(06-10-2014 04:39 AM)John R Wrote: [ -> ]The 27S definitely seems like a hybrid of the 17B and 42S, with maybe 60% of its DNA from the former and 40% from the latter. Which means its numerical designation is particularly fitting, since (0.6 * 17) + (0.4 * 42) = 27. Smile

AFAIK the 27S came before the 17B. But it was a nice theory ... Wink

Well, they were both introduced in January 1988 at the Winter Consumer Electronic Show, along with the 19BII and the 28S. (but the 42S was introduced after the 27S, on October 31, 1988).

Extract from the HP Press Release:
Quote:FOUR NEW HP CALCULATORS EXPAND PRODUCT OFFERING

Hewlett-Packard Company is using the newest automated-production techniques to carve out a successful position for itself in the consumer-electronic market, long dominated by the Japanese.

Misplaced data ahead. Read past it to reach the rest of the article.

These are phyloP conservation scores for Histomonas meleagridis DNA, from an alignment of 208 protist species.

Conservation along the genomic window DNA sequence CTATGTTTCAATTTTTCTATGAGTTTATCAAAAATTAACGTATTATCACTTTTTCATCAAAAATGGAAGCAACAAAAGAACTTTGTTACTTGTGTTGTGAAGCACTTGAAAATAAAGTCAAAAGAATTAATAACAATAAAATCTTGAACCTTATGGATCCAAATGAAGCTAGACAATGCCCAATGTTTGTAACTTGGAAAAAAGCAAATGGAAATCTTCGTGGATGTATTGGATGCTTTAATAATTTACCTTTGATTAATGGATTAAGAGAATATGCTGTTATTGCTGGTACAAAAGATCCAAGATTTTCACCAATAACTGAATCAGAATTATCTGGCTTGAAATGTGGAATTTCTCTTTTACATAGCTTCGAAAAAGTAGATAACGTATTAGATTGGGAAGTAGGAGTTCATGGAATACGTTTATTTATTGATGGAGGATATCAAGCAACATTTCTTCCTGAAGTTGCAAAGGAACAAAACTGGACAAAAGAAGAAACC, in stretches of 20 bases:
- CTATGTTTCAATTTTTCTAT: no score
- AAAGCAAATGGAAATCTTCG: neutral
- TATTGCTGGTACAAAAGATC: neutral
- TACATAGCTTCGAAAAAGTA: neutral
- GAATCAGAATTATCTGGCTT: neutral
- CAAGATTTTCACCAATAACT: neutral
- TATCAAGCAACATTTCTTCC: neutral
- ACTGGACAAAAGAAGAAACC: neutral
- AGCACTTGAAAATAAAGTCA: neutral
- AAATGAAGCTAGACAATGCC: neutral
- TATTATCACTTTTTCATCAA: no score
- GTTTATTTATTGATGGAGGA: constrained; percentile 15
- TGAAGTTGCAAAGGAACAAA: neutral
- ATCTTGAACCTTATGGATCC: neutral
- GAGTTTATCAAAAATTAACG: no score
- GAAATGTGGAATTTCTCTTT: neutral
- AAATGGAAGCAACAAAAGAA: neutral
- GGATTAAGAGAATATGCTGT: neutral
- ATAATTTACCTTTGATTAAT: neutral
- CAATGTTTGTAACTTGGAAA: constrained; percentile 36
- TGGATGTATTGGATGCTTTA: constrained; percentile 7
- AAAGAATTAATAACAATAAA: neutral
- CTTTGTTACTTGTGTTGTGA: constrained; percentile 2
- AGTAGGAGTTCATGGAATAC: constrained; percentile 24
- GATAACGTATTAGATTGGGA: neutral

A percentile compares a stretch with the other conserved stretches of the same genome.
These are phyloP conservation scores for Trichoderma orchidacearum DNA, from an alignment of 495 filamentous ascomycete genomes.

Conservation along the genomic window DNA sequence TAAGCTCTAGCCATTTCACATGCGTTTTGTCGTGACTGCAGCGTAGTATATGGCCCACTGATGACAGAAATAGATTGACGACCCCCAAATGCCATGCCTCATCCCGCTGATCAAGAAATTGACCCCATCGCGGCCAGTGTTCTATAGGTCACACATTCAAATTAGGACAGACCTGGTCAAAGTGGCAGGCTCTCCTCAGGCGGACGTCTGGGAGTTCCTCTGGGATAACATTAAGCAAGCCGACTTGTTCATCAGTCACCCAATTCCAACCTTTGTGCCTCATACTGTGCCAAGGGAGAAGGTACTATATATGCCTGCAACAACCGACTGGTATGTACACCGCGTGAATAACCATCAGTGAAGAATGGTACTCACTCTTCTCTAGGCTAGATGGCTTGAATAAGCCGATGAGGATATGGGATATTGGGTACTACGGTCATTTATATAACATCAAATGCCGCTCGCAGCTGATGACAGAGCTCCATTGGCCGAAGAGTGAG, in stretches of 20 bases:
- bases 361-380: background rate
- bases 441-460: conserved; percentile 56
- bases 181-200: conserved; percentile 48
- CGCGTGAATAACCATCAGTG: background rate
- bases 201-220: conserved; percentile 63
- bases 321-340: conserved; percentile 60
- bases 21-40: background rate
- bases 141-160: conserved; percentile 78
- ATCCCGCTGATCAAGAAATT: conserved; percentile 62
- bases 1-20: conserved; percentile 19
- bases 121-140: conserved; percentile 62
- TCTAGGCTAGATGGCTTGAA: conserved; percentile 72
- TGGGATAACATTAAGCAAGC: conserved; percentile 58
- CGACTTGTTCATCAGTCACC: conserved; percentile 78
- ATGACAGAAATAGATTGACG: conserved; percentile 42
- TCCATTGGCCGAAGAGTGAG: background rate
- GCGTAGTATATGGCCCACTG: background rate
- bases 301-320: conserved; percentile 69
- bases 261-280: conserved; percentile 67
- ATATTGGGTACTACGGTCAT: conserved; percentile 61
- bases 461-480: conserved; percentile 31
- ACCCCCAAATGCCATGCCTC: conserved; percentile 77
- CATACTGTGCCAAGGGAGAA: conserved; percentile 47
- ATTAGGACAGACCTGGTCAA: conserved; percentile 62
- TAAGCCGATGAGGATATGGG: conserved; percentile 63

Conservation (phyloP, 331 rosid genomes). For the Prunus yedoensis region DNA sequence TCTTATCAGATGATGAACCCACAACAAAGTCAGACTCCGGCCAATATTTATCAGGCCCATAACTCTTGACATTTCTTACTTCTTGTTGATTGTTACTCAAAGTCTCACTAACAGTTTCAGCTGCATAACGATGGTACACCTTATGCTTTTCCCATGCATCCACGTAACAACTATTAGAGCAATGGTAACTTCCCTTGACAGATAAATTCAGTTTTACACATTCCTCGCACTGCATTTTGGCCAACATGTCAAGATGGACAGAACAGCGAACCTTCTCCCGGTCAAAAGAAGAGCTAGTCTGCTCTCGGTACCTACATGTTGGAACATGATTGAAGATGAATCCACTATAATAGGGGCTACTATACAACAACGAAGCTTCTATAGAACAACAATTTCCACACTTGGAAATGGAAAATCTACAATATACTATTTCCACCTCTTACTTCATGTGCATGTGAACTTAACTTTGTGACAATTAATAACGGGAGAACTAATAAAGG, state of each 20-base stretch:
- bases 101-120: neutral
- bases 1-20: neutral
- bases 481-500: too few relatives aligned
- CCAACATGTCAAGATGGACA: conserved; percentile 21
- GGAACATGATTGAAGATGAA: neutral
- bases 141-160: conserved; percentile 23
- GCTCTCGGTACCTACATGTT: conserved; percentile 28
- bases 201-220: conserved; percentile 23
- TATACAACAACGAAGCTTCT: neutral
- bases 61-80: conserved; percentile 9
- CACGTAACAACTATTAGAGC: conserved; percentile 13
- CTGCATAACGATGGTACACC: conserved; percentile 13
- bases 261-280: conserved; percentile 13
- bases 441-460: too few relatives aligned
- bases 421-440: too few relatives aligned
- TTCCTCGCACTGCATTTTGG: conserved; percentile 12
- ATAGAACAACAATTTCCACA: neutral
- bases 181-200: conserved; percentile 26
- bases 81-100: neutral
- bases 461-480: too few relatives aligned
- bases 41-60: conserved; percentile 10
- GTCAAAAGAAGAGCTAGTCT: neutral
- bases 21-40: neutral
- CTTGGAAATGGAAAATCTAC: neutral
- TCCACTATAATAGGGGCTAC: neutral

It's latest offerings in the highly competitive calculator industry--four new handheld models--will be introduced in Las Vegas beginning on Jan. 7.

The new products include:
o HP-19B Business Consultant II;
o HP-17B business calculator;
o HP-28S advanced scientific calculator; and
o HP-27S scientific calculator.
[...]
(06-10-2014 06:37 AM)Didier Lachieze Wrote: [ -> ]
(06-10-2014 05:55 AM)walter b Wrote: [ -> ]AFAIK the 27S came before the 17B. But it was a nice theory ... Wink

Well, they were both introduced in January 1988 at the Winter Consumer Electronic Show, along with the 19BII and the 28S. (but the 42S was introduced after the 27S, on October 31, 1988).

Merci. I stand corrected.
(06-09-2014 11:37 PM)Don Shepherd Wrote: [ -> ]
(06-09-2014 10:38 PM)jebem Wrote: [ -> ]showing the shortcomings of machines like the 32S series.

Shortcomings of 32s? I'll take programmability over TVM any day.